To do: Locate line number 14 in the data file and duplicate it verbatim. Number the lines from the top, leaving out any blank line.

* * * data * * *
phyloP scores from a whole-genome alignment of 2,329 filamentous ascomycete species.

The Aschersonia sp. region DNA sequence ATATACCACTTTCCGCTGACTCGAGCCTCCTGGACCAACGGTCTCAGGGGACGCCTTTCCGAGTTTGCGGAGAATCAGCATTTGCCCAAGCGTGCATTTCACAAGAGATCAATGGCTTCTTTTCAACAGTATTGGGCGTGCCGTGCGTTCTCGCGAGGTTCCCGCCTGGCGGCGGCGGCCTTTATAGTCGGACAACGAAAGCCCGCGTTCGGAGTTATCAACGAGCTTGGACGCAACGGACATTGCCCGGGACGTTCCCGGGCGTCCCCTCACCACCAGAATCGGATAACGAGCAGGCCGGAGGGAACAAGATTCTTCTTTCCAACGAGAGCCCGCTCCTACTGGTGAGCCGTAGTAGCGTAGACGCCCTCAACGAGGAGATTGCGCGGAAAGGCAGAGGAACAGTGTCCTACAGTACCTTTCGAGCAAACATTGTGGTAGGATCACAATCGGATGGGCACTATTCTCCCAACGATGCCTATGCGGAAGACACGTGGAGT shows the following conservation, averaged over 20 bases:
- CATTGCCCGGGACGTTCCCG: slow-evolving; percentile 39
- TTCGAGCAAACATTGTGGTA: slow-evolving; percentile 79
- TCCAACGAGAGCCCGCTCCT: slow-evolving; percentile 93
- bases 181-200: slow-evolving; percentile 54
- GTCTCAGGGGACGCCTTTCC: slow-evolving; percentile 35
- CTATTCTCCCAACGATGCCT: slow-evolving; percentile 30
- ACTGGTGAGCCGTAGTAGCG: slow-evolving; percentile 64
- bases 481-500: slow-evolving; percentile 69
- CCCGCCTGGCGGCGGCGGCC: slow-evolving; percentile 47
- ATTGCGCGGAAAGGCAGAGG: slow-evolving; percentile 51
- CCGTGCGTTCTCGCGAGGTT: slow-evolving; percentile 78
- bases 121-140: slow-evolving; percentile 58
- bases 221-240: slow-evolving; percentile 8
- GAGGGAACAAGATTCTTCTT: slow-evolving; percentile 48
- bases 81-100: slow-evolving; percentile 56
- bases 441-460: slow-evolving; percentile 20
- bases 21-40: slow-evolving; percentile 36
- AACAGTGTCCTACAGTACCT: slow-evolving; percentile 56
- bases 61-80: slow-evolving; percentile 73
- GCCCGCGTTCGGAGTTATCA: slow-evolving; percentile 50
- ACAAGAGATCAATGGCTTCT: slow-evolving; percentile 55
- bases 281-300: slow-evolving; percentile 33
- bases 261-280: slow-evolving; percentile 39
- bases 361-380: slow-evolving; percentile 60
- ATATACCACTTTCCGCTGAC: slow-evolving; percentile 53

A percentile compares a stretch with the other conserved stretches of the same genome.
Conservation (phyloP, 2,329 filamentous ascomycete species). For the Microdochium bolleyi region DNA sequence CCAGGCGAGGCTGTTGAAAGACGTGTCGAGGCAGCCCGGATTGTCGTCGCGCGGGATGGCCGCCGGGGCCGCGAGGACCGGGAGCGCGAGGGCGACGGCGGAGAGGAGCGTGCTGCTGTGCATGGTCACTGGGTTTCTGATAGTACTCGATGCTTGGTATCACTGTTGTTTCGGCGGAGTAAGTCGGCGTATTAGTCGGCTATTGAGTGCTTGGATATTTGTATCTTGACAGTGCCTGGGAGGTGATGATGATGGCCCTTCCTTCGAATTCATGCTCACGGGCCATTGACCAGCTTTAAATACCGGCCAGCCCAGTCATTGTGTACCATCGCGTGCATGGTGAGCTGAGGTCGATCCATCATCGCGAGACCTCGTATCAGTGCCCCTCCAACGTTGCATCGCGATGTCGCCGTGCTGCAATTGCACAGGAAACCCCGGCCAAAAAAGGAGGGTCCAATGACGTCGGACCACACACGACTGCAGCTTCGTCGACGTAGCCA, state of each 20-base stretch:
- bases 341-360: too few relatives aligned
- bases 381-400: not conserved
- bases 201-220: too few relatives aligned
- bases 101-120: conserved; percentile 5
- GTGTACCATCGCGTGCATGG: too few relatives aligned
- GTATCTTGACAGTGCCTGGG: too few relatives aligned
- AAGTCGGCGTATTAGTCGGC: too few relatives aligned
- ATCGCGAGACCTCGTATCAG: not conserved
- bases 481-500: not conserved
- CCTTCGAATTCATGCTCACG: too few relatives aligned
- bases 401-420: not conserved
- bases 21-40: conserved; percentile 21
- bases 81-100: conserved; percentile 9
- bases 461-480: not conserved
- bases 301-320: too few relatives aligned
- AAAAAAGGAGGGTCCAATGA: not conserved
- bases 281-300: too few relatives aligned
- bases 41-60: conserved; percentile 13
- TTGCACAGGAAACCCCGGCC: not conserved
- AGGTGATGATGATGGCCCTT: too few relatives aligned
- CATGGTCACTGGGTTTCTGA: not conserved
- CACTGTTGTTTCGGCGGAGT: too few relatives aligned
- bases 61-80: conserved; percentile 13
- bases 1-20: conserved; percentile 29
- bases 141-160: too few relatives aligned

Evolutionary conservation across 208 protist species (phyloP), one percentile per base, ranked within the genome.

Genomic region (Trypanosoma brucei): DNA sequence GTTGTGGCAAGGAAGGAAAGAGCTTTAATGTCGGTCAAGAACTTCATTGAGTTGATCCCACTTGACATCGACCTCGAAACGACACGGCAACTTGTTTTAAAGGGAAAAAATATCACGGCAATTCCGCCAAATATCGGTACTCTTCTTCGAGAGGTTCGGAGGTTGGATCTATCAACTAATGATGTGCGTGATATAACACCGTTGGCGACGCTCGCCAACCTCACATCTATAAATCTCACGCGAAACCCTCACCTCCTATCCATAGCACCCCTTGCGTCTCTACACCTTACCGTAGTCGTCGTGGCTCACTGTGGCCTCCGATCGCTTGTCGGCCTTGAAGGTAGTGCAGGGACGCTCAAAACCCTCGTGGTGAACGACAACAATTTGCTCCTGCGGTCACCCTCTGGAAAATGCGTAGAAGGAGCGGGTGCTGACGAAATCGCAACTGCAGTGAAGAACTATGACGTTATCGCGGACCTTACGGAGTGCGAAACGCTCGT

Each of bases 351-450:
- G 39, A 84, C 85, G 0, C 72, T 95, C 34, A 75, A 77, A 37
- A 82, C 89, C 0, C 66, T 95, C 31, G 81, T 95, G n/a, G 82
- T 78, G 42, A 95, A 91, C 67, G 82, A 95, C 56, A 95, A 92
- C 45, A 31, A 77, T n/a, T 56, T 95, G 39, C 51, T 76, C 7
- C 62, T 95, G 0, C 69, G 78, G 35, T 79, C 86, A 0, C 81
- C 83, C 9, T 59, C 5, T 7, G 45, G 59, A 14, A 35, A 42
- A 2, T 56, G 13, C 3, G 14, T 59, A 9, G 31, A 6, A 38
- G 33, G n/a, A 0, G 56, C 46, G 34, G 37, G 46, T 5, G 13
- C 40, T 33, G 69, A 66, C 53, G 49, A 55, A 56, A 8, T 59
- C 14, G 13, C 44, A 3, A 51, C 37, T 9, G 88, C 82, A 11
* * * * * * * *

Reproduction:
- bases 121-140: slow-evolving; percentile 58